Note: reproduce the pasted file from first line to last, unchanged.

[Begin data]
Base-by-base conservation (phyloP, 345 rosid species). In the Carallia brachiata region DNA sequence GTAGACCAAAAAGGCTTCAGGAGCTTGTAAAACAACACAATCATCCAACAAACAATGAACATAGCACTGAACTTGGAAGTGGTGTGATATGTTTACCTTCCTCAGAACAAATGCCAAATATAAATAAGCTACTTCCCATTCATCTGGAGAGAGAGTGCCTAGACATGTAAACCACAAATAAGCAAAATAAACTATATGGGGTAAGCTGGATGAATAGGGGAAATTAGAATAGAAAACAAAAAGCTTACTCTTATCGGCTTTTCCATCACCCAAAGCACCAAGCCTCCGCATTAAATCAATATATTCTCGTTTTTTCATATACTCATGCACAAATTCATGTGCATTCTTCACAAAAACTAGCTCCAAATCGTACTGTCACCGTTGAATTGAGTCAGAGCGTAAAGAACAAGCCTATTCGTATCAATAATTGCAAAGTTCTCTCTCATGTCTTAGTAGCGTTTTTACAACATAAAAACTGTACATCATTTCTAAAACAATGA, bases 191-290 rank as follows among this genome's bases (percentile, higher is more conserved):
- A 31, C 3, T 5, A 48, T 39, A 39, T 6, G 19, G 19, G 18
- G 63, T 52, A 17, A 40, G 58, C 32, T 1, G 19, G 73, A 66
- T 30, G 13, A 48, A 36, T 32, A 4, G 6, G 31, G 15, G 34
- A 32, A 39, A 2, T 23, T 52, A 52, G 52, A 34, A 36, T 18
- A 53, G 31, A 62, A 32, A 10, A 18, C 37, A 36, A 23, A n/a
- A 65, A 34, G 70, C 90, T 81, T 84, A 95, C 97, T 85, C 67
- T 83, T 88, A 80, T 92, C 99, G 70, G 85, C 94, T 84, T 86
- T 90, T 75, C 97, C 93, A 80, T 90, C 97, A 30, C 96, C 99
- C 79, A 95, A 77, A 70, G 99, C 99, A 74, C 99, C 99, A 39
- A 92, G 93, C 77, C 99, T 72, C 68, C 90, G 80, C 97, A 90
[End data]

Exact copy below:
Base-by-base conservation (phyloP, 345 rosid species). In the Carallia brachiata region DNA sequence GTAGACCAAAAAGGCTTCAGGAGCTTGTAAAACAACACAATCATCCAACAAACAATGAACATAGCACTGAACTTGGAAGTGGTGTGATATGTTTACCTTCCTCAGAACAAATGCCAAATATAAATAAGCTACTTCCCATTCATCTGGAGAGAGAGTGCCTAGACATGTAAACCACAAATAAGCAAAATAAACTATATGGGGTAAGCTGGATGAATAGGGGAAATTAGAATAGAAAACAAAAAGCTTACTCTTATCGGCTTTTCCATCACCCAAAGCACCAAGCCTCCGCATTAAATCAATATATTCTCGTTTTTTCATATACTCATGCACAAATTCATGTGCATTCTTCACAAAAACTAGCTCCAAATCGTACTGTCACCGTTGAATTGAGTCAGAGCGTAAAGAACAAGCCTATTCGTATCAATAATTGCAAAGTTCTCTCTCATGTCTTAGTAGCGTTTTTACAACATAAAAACTGTACATCATTTCTAAAACAATGA, bases 191-290 rank as follows among this genome's bases (percentile, higher is more conserved):
- A 31, C 3, T 5, A 48, T 39, A 39, T 6, G 19, G 19, G 18
- G 63, T 52, A 17, A 40, G 58, C 32, T 1, G 19, G 73, A 66
- T 30, G 13, A 48, A 36, T 32, A 4, G 6, G 31, G 15, G 34
- A 32, A 39, A 2, T 23, T 52, A 52, G 52, A 34, A 36, T 18
- A 53, G 31, A 62, A 32, A 10, A 18, C 37, A 36, A 23, A n/a
- A 65, A 34, G 70, C 90, T 81, T 84, A 95, C 97, T 85, C 67
- T 83, T 88, A 80, T 92, C 99, G 70, G 85, C 94, T 84, T 86
- T 90, T 75, C 97, C 93, A 80, T 90, C 97, A 30, C 96, C 99
- C 79, A 95, A 77, A 70, G 99, C 99, A 74, C 99, C 99, A 39
- A 92, G 93, C 77, C 99, T 72, C 68, C 90, G 80, C 97, A 90